The Tudor Black Bay Chrono S&G has somewhat been left in the shadows of the oh-so-perfect-but-slightly-over-hyped 58. The original Black Bay 58 in black is actually part of my own collection, and while it does sit on my wrist with a calm, quiet confidence, I have toyed with the idea of flipping it for this two-tone big brother that comes with oodles of brash charm.
Personally, I’m a sucker for a simple, balanced bi-compax chronograph, and this hits that nail square on the head. Two-tone designs are also a guilty pleasure for me, being old enough to feel a warm tingle of nostalgia for ’80s excess. But don’t be fooled by the snazzy shots here, the Tudor Black Bay Chrono S&G has a soft satin finishing conveying a different, rather elegant and tailored image than the yuppie wrist nuggets of 1989.
The Chronograph sits in the same 41mm case as an OG Tudor Black Bay, considered a small, comfortable wearing watch before the 58 dominated sales. It’s beefy in pictures due to its polished cliff-face case sides, but the feel on the wrist is sublime. You do feel the weight, but no more than the steel version. We are just past 14mm in thickness, but it’s a balanced 41mm size, thanks to a comfortable lug to lug length and the large pushers and crown. The pushers have a rather solid feel inherited from the Breitling B01 family, so you might risk feeling a little puny while quietly assured that the Tudor Chronograph is certainly tough enough for most adventures. The large tool crown only underlines the strength and solidity of the Rolex family ties.
The bezel game is strong with a motorsports-inspired solid gold bezel and a ’60s tachymetre scale, framing the purity of matte black. This is clearly vintage-infused, but the lume is refreshingly white, giving you crisp legibility, accentuating the single most prominent Tudor trait – those Snowflake hands that I absolutely love. Their large paddle-like shape simply works, and the white lume makes it even more prominent than normal, resulting in definite a win/win. There is a dynamic poise with the simple sword minutes hand, and the seconds gold needle pops with its candy red pointer. The two recessed gold registers are centered and perfectly balanced, the finish tying together what is a very cohesive design. There’s more ’60s influence with the Valjoux-movement inspired date at 6, and if anyone is even older than me they might give this Tudor the nickname John Player Special (google it kids).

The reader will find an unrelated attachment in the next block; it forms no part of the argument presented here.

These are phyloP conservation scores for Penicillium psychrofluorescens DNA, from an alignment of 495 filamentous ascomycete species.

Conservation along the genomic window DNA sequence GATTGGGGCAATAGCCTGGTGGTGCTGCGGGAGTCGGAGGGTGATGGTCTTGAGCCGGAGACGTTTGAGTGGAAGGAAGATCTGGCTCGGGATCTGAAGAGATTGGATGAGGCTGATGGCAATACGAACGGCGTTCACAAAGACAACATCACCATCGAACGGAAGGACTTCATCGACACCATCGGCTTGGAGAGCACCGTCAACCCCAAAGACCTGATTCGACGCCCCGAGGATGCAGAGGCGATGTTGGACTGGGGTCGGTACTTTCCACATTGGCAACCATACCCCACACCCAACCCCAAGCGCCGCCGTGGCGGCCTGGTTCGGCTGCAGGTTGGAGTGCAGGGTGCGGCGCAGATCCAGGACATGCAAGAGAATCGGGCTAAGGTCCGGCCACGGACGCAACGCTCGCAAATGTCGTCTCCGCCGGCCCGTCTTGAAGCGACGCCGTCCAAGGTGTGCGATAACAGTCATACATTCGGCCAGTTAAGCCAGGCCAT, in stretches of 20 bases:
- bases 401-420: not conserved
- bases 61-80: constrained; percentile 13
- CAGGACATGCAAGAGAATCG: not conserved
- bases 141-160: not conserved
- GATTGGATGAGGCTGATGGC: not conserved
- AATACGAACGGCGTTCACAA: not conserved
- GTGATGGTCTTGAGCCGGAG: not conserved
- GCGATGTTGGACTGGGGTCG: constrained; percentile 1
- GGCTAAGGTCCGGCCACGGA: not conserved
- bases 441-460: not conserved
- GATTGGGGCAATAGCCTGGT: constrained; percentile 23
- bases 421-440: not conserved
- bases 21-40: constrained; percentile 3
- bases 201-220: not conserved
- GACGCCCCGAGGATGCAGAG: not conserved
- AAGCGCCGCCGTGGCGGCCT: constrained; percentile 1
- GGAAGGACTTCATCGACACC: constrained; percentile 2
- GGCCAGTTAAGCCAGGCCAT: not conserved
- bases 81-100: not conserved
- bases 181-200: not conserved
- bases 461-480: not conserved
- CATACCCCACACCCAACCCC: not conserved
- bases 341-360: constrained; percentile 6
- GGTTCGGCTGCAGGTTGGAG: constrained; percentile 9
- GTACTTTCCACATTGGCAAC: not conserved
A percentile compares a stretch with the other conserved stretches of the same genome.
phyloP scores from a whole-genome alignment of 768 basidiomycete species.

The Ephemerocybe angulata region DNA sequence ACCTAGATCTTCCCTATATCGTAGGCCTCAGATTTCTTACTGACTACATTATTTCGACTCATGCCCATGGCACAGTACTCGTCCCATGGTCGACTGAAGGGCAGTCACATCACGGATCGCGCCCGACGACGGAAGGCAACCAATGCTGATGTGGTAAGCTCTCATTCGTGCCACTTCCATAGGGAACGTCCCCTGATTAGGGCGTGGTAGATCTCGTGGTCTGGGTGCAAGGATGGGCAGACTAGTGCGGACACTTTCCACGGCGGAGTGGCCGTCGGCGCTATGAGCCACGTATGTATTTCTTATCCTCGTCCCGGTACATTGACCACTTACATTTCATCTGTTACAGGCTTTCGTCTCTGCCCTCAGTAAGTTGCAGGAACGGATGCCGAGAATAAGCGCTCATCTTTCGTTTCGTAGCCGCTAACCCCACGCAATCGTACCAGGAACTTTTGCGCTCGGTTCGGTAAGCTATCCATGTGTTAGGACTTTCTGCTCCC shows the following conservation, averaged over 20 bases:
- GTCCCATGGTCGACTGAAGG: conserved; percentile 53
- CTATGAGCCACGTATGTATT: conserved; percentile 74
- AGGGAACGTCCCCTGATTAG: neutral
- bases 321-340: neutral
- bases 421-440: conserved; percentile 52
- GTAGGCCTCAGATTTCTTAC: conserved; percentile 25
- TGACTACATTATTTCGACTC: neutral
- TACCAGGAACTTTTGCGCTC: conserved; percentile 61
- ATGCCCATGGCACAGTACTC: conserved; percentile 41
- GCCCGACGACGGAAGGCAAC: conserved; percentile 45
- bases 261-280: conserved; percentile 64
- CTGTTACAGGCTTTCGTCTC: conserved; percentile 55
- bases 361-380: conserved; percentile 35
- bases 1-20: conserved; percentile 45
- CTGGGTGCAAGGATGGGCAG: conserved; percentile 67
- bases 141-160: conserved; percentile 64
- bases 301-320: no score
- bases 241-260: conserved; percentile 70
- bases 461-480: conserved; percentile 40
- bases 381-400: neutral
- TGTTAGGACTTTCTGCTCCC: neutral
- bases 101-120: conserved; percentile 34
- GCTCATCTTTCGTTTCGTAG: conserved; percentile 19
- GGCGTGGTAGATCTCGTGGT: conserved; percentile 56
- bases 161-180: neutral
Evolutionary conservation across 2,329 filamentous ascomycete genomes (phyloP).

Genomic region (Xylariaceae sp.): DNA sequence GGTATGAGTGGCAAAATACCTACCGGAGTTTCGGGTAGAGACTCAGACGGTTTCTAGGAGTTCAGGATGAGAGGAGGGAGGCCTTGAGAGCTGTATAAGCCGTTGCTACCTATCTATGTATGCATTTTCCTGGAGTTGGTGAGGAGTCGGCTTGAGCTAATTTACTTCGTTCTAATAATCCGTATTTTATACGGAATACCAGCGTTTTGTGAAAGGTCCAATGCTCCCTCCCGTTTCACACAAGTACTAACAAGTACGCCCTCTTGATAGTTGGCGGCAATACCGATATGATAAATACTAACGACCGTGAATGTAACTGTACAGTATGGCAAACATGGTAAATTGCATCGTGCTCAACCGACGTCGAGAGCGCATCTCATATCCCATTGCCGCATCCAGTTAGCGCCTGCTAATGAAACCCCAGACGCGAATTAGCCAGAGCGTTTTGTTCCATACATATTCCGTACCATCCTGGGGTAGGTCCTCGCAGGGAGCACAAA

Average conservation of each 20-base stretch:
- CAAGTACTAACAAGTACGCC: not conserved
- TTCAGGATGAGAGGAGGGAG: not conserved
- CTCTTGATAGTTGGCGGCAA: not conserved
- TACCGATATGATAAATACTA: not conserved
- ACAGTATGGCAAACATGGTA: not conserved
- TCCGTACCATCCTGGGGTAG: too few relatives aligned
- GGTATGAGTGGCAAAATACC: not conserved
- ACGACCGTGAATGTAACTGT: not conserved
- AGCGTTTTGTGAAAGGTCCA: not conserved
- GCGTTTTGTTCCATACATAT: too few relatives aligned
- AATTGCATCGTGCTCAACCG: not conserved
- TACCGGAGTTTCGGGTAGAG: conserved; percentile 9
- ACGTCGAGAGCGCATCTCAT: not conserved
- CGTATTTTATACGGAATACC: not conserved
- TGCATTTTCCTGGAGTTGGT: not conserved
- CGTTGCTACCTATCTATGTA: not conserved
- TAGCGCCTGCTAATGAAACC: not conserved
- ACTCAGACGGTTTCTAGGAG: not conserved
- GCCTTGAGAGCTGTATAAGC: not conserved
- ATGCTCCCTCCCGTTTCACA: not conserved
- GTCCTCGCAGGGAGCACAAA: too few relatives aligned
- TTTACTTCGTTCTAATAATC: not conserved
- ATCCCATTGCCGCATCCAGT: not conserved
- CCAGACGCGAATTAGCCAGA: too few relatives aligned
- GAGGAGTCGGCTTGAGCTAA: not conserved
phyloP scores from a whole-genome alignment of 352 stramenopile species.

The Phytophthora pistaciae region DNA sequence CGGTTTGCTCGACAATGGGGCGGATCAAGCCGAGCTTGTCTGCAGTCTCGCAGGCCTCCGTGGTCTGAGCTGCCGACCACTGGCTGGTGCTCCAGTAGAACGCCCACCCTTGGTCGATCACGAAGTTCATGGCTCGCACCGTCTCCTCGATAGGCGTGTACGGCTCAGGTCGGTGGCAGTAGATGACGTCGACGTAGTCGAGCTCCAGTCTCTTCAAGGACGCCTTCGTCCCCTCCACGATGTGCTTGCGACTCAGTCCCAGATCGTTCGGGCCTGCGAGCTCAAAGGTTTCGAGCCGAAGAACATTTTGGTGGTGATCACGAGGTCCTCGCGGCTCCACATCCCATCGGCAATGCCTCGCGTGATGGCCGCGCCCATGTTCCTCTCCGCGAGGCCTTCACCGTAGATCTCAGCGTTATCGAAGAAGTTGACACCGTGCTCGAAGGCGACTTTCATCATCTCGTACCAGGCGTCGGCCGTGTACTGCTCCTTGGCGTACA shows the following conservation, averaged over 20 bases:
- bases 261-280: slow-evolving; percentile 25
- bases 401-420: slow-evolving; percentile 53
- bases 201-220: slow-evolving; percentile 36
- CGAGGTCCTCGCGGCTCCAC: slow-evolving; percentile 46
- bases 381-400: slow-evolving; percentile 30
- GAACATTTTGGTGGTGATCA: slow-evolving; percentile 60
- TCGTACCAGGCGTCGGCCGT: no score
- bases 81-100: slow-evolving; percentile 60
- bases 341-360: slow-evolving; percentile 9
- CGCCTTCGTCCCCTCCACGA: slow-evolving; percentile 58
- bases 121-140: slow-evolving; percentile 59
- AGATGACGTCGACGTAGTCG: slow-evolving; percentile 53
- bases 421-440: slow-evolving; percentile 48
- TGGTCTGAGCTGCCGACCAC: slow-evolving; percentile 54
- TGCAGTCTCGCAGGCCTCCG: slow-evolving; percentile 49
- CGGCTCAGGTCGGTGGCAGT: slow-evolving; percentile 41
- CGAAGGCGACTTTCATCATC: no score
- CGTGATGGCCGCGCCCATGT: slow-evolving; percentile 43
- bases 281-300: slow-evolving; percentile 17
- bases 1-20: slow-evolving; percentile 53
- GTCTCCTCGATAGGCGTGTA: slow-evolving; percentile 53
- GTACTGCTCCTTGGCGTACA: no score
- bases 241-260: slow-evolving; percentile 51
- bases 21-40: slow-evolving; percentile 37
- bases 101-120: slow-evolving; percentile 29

The chronograph is based on the Breitling B01-calibre, in a delightful and unexpected collaboration. I remember when the masterful Daytona for the majority of its lifespan had a Zenith El Primero calibre, so just lose the obsession with in-house movements. The chronograph function is crisply clicky, with a quick bounce back to zero, so when it’s time for that tachymetre course, I’ll join you in class. This raffish gentleman’s chronograph with a strong motorsport influence sits with heft on the wrist, and the faux rivet design of the bracelet plays the same elegant game of the case, the polished edges framing superb three-link craftsmanship, seriously improved by the soft, solid gold warmth of the centre links. I’d suggest to add Tudor’s uber-cool leather bund strap, for that Steve-Mcqueen-on-a-motorbike vibe. Who’s Steve M? Thanks, feeling old yet again.
Tudor Black Bay Chrono S&G price and availability:
The Tudor Black Bay Chrono S&G is $9540AUD and is currently available. Alternatively, if you’re looking to pick one up on the secondary market, head over to eBay.
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